Regardless of light or heavy, the experience was thought provoking, educational, stimulating, and certainly insightful, with teachings that were inspiring, challenging and most certainly interesting. The teachings of Sayadaw U Tejaniya are all about knowing the mind and recognizing how the mind works, thinks, and operates. Throughout the retreat we are told over and over again by Sayadaw that we are trying to understand the mind exactly as it is. We are observing to understand, not to achieve anything or make anything stop happening. We are simply trying to understand the mind as it is. We are trying to understand and recognize the defilements of craving, aversion, and illusion, in all their forms. They are all natural phenomena that we need to recognize and understand but that will always be present. Through vipassana meditation we can cultivate awareness and understanding of these cravings, aversions, and illusions as well as ourselves and our world. From awareness, insight arises and from insight, wisdom arises. What is the right attitude for meditation?
1- Meditating is acknowledging and observing whatever happens, whether pleasant or unpleasant, in a relaxed way.
2- Meditating is watching and waiting patiently with awareness and understanding. Meditation is NOT trying to experience something you have read or heard about.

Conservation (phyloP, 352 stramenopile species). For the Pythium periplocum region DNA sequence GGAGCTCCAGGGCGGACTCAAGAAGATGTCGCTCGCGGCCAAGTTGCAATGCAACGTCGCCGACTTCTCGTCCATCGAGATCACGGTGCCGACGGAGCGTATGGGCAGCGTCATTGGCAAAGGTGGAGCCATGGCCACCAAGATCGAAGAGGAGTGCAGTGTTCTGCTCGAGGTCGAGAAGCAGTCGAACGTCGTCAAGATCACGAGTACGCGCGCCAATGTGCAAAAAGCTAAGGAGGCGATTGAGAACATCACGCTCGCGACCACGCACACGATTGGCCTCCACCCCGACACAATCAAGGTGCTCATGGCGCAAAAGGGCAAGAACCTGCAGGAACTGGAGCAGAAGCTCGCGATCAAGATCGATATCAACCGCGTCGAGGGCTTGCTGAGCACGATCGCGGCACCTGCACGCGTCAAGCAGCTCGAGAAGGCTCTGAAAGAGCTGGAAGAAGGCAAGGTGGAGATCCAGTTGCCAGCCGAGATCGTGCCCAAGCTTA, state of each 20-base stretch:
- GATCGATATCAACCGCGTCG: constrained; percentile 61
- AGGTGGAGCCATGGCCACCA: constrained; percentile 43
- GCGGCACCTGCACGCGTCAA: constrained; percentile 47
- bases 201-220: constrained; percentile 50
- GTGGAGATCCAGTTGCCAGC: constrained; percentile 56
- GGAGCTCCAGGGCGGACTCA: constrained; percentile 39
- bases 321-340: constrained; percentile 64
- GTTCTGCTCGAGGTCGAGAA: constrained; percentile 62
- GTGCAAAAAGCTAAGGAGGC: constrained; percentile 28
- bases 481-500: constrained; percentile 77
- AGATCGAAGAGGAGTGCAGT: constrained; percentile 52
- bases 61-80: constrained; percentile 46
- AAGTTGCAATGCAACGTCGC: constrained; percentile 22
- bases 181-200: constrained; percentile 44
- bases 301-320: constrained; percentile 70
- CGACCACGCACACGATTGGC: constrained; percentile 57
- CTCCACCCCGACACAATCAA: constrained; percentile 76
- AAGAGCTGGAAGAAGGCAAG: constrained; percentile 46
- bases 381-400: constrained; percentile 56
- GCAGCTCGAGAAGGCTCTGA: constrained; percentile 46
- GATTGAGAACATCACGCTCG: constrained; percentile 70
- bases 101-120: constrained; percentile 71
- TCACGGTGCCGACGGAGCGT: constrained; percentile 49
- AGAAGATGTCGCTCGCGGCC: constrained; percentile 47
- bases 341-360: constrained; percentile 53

3- Just pay attention to the present moment. Don’t get lost in thoughts about the past. Don’t get carried away by thoughts about the future.
4- When meditating, both the mind and the body should be comfortable.
5- If the mind and the body are getting tired, something is wrong with the way you are practicing, and it is time to check the way you are meditating.
7- The meditating mind should be relaxed and at peace. You cannot practice when the mind is tense.
8- Don’t focus too hard, don’t control. Neither force nor restrict yourself.
9- Don’t try to create anything, and don’t reject what is happening. Just be aware.
10- Trying to create something is greed. Rejecting what is happening is aversion. Not knowing if something is happening or has stopped happening is delusion.
11- Only to the extent that the observing mind has no greed, aversion or anxiety are you truly meditating.
14- What is the mind doing? Thinking? Being aware?
15- Where is the mind now? Inside? Outside?
16- Is the watching or observing mind properly aware or only superficially aware?
17- Don’t practice with a mind that wants something or wants something to happen. The result will only be that you tire yourself out.
18- You have to accept and watch both good and bad experiences. You want only good experiences? You don’t want even the tiniest unpleasant experience? Is that reasonable? Is this the way of the Dhamma?
20- Don’t feel disturbed by the thinking mind. You are not practicing to prevent thinking; but rather to recognize and acknowledge thinking whenever it arises.
21- Don’t reject any object that comes to your attention. Get to know the defilements that arise in relation to the object and keep examining the defilements.
22- The object of attention is not really important; the observing mind that is working in the background to be aware is of real importance. If the observing is done with the right attitude, any object is the right object.
23- Only when there is faith or confidence (saddha), effort will arise. Only when there is effort (viriya), mindfulness will become continuous. Only when mindfulness (sati) is continuous, stability of mind will become established. Only when stability of mind (samadhi) is established, you will start understanding things as they are. When you start understanding things as they are (pañña), faith will grow stronger.
For Vipassana Schedule in Bali